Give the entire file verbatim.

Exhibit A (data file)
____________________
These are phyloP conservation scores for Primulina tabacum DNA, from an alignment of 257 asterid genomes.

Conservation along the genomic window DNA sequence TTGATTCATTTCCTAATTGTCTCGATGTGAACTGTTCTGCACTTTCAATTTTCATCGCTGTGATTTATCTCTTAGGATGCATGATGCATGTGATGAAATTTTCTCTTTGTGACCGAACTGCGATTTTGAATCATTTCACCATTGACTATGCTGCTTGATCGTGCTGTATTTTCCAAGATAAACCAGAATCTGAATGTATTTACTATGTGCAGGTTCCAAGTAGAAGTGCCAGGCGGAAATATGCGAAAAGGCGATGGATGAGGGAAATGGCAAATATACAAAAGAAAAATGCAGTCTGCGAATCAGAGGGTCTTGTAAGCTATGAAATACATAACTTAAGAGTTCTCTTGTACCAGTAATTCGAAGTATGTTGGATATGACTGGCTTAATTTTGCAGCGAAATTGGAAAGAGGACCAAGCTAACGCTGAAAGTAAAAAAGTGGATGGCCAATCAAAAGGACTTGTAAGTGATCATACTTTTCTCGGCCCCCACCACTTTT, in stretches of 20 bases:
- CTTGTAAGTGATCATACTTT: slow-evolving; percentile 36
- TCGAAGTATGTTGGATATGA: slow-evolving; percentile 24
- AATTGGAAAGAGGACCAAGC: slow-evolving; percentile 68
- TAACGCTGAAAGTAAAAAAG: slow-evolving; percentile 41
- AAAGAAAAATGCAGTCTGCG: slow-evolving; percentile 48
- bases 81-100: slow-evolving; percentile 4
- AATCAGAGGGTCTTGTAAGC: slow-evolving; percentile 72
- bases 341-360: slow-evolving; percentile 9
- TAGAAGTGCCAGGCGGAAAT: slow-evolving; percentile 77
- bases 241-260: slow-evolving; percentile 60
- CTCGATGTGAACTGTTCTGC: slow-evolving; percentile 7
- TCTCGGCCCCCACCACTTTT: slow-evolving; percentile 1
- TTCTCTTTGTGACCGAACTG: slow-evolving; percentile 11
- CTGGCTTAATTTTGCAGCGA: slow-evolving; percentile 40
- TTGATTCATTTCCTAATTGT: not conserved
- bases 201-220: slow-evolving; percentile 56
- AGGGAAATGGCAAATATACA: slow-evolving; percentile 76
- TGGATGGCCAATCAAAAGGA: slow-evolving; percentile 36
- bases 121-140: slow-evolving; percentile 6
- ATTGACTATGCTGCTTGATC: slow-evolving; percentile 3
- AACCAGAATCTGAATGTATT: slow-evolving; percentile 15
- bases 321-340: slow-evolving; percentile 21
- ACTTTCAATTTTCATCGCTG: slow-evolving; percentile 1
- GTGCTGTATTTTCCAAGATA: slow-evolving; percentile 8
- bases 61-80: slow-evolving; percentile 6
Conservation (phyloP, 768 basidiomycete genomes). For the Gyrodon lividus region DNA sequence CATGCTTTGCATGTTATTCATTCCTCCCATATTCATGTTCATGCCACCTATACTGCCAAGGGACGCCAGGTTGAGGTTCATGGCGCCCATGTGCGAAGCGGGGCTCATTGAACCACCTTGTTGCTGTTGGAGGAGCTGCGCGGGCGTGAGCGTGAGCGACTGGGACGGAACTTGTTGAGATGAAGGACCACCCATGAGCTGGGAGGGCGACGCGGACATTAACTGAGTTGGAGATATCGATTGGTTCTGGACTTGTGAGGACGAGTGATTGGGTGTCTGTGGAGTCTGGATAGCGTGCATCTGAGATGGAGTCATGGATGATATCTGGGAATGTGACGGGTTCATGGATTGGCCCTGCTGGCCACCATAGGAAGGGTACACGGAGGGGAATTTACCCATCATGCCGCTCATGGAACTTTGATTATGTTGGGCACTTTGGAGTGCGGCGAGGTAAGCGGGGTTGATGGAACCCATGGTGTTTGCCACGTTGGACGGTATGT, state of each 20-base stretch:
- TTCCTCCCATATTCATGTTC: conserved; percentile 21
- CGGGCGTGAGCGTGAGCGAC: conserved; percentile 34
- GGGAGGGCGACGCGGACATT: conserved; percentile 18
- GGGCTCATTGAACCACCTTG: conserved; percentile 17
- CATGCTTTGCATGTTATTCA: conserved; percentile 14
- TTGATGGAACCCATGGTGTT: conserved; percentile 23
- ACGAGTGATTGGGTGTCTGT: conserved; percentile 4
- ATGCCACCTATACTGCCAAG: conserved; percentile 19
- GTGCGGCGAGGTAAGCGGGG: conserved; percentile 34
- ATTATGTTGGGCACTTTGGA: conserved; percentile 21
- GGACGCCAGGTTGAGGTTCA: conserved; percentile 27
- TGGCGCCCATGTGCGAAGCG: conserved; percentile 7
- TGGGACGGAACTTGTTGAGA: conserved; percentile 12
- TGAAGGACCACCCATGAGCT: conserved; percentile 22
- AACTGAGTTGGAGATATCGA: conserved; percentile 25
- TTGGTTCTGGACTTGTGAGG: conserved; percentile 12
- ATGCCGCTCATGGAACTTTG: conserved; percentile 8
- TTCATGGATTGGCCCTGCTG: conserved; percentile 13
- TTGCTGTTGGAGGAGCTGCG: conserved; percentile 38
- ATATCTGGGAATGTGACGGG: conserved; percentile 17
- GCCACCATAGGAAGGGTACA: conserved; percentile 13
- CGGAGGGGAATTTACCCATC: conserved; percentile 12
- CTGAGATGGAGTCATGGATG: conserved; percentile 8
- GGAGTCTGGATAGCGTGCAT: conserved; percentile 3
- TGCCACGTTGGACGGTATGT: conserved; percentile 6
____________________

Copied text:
These are phyloP conservation scores for Primulina tabacum DNA, from an alignment of 257 asterid genomes.

Conservation along the genomic window DNA sequence TTGATTCATTTCCTAATTGTCTCGATGTGAACTGTTCTGCACTTTCAATTTTCATCGCTGTGATTTATCTCTTAGGATGCATGATGCATGTGATGAAATTTTCTCTTTGTGACCGAACTGCGATTTTGAATCATTTCACCATTGACTATGCTGCTTGATCGTGCTGTATTTTCCAAGATAAACCAGAATCTGAATGTATTTACTATGTGCAGGTTCCAAGTAGAAGTGCCAGGCGGAAATATGCGAAAAGGCGATGGATGAGGGAAATGGCAAATATACAAAAGAAAAATGCAGTCTGCGAATCAGAGGGTCTTGTAAGCTATGAAATACATAACTTAAGAGTTCTCTTGTACCAGTAATTCGAAGTATGTTGGATATGACTGGCTTAATTTTGCAGCGAAATTGGAAAGAGGACCAAGCTAACGCTGAAAGTAAAAAAGTGGATGGCCAATCAAAAGGACTTGTAAGTGATCATACTTTTCTCGGCCCCCACCACTTTT, in stretches of 20 bases:
- CTTGTAAGTGATCATACTTT: slow-evolving; percentile 36
- TCGAAGTATGTTGGATATGA: slow-evolving; percentile 24
- AATTGGAAAGAGGACCAAGC: slow-evolving; percentile 68
- TAACGCTGAAAGTAAAAAAG: slow-evolving; percentile 41
- AAAGAAAAATGCAGTCTGCG: slow-evolving; percentile 48
- bases 81-100: slow-evolving; percentile 4
- AATCAGAGGGTCTTGTAAGC: slow-evolving; percentile 72
- bases 341-360: slow-evolving; percentile 9
- TAGAAGTGCCAGGCGGAAAT: slow-evolving; percentile 77
- bases 241-260: slow-evolving; percentile 60
- CTCGATGTGAACTGTTCTGC: slow-evolving; percentile 7
- TCTCGGCCCCCACCACTTTT: slow-evolving; percentile 1
- TTCTCTTTGTGACCGAACTG: slow-evolving; percentile 11
- CTGGCTTAATTTTGCAGCGA: slow-evolving; percentile 40
- TTGATTCATTTCCTAATTGT: not conserved
- bases 201-220: slow-evolving; percentile 56
- AGGGAAATGGCAAATATACA: slow-evolving; percentile 76
- TGGATGGCCAATCAAAAGGA: slow-evolving; percentile 36
- bases 121-140: slow-evolving; percentile 6
- ATTGACTATGCTGCTTGATC: slow-evolving; percentile 3
- AACCAGAATCTGAATGTATT: slow-evolving; percentile 15
- bases 321-340: slow-evolving; percentile 21
- ACTTTCAATTTTCATCGCTG: slow-evolving; percentile 1
- GTGCTGTATTTTCCAAGATA: slow-evolving; percentile 8
- bases 61-80: slow-evolving; percentile 6
Conservation (phyloP, 768 basidiomycete genomes). For the Gyrodon lividus region DNA sequence CATGCTTTGCATGTTATTCATTCCTCCCATATTCATGTTCATGCCACCTATACTGCCAAGGGACGCCAGGTTGAGGTTCATGGCGCCCATGTGCGAAGCGGGGCTCATTGAACCACCTTGTTGCTGTTGGAGGAGCTGCGCGGGCGTGAGCGTGAGCGACTGGGACGGAACTTGTTGAGATGAAGGACCACCCATGAGCTGGGAGGGCGACGCGGACATTAACTGAGTTGGAGATATCGATTGGTTCTGGACTTGTGAGGACGAGTGATTGGGTGTCTGTGGAGTCTGGATAGCGTGCATCTGAGATGGAGTCATGGATGATATCTGGGAATGTGACGGGTTCATGGATTGGCCCTGCTGGCCACCATAGGAAGGGTACACGGAGGGGAATTTACCCATCATGCCGCTCATGGAACTTTGATTATGTTGGGCACTTTGGAGTGCGGCGAGGTAAGCGGGGTTGATGGAACCCATGGTGTTTGCCACGTTGGACGGTATGT, state of each 20-base stretch:
- TTCCTCCCATATTCATGTTC: conserved; percentile 21
- CGGGCGTGAGCGTGAGCGAC: conserved; percentile 34
- GGGAGGGCGACGCGGACATT: conserved; percentile 18
- GGGCTCATTGAACCACCTTG: conserved; percentile 17
- CATGCTTTGCATGTTATTCA: conserved; percentile 14
- TTGATGGAACCCATGGTGTT: conserved; percentile 23
- ACGAGTGATTGGGTGTCTGT: conserved; percentile 4
- ATGCCACCTATACTGCCAAG: conserved; percentile 19
- GTGCGGCGAGGTAAGCGGGG: conserved; percentile 34
- ATTATGTTGGGCACTTTGGA: conserved; percentile 21
- GGACGCCAGGTTGAGGTTCA: conserved; percentile 27
- TGGCGCCCATGTGCGAAGCG: conserved; percentile 7
- TGGGACGGAACTTGTTGAGA: conserved; percentile 12
- TGAAGGACCACCCATGAGCT: conserved; percentile 22
- AACTGAGTTGGAGATATCGA: conserved; percentile 25
- TTGGTTCTGGACTTGTGAGG: conserved; percentile 12
- ATGCCGCTCATGGAACTTTG: conserved; percentile 8
- TTCATGGATTGGCCCTGCTG: conserved; percentile 13
- TTGCTGTTGGAGGAGCTGCG: conserved; percentile 38
- ATATCTGGGAATGTGACGGG: conserved; percentile 17
- GCCACCATAGGAAGGGTACA: conserved; percentile 13
- CGGAGGGGAATTTACCCATC: conserved; percentile 12
- CTGAGATGGAGTCATGGATG: conserved; percentile 8
- GGAGTCTGGATAGCGTGCAT: conserved; percentile 3
- TGCCACGTTGGACGGTATGT: conserved; percentile 6